Roadster redux

The fourth-generation MX-5 is fun to drive but comes with little boot space.
The fourth-generation MX-5 is fun to drive but comes with little boot space.PHOTOS: MAZDA
The fourth-generation MX-5 is fun to drive but comes with little boot space.
The fourth-generation MX-5 is fun to drive but comes with little boot space.

Mazda goes back to basics with the fourth-generation MX-5

Life reviewed the 1.5-litre manual version of Mazda's MX-5 in February and liked it. Then another invitation to drive the car arrived. Would this be an opportunity to test the beefier 2-litre variant?

But that was not to be. The test fleet had six 1.5-litre cars - four manuals and two automatics.

We rushed for the automatics, but had only two laps around Mazda's Mine (pronounced me-neh) proving ground circuit.

This is our four-minute impression of the car. The fourth-generation MX-5 is smaller and lighter than its predecessor. At around 1,000kg, it is a featherweight among today's roadsters.

In spite of its compactness, the car will comfortably accommodate two prosperous-sized adults.

  • SPECS/MAZDA MX-5 1.5

  • Price: To be announced


    Engine: 1,496cc 16-valve inline-4


    Transmission: Six-speed automatic with manual override


    Power: 129bhp at 7,000rpm


    Torque: 150Nm at 4,800rpm


    0-100kmh: 8.3 seconds (est)


    Top speed: 180kmh (est)


    Fuel consumption: 6.4 litres/100km


    Agent: Trans Eurokars Mazda

But it has no glovebox and the centre console cubby and mini-compartments behind the seats are barely big enough for sunglasses and small oddments.

Its tiny door pockets are good for carpark coupons and not much else.

Boot space, too, has shrunk by 20 litres to 130 litres - just enough for a couple of duffle bags.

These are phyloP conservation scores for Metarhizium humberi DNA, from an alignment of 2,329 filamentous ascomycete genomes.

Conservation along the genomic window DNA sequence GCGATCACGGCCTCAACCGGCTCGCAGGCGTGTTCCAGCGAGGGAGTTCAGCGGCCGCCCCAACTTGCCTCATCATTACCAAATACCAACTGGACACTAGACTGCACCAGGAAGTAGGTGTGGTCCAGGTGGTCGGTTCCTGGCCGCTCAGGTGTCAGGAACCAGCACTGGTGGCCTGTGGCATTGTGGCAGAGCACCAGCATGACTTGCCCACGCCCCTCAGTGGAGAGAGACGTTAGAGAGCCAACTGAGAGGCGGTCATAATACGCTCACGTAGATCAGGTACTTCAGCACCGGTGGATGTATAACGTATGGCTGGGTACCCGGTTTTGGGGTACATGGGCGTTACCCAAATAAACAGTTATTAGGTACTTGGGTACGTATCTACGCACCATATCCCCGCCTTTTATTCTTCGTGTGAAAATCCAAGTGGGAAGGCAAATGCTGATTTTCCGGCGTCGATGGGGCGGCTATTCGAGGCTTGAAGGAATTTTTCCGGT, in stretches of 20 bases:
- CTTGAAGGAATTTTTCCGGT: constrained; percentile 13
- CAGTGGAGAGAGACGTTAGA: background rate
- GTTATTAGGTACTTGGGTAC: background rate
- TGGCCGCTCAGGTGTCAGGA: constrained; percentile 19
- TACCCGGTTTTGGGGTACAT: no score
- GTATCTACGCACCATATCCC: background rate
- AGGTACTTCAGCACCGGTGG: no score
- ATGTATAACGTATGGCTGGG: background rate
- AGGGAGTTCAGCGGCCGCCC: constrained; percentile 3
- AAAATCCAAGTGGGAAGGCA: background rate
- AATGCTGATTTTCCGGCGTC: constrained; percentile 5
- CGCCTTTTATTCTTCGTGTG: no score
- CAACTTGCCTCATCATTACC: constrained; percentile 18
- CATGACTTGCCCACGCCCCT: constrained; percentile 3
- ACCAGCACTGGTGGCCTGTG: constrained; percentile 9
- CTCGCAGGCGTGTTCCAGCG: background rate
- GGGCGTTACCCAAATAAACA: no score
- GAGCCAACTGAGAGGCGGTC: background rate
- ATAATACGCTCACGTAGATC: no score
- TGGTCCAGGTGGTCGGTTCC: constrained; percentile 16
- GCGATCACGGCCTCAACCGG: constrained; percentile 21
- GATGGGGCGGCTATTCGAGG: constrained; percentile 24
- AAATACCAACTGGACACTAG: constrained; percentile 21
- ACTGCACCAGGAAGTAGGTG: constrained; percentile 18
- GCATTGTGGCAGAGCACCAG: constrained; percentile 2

You sit very low in the car and all its controls are ergonomically laid out. Press the Start button and the engine comes to life with a sporty note.

There is not much poke in the lower end of the rev band. Fortunately, the car's direct-injection, high-compression (13:1) engine is rev-happy. In Sport mode, its six-speed autobox will gladly let the engine spin up to 7,000rpm before changing up.

It also intuitively downshifts when braking to keep within the peaky power-band, ready for you to charge out of the next bend.

Its steering is quick, accurate and communicative. This gives the driver a sense of confidence on fast corners, which the topless car negotiates with moderate body roll and squealing from its skinny 195/50 R16 tyres.

With the roof down, the wind noise seems more pronounced than in other roadsters. When the canopy is up, the cabin quietens down a bit, but you still get to enjoy its heady mix of engine and exhaust notes.

Operating the rag-top is easy: Just release a catch and the hood can be pulled back and secured with one hand in two seconds.

Despite the short test-drive, it is clear the latest MX-5 is closer to the magical original than the second- and third-generation models.

There are faster and more capable roadsters out there, but few are as charismatic or fun to drive as the MX-5.

The 1.5-litre car is likely to be the volume seller in Singapore - that is, if the Land Transport Authority determines that it has no more than 130bhp and assigns it a Category A COE.

• The writer is a contributor to Torque, a motoring monthly published by SPH Magazines.

A version of this article appeared in the print edition of The Straits Times on September 05, 2015, with the headline 'Roadster redux'. Print Edition | Subscribe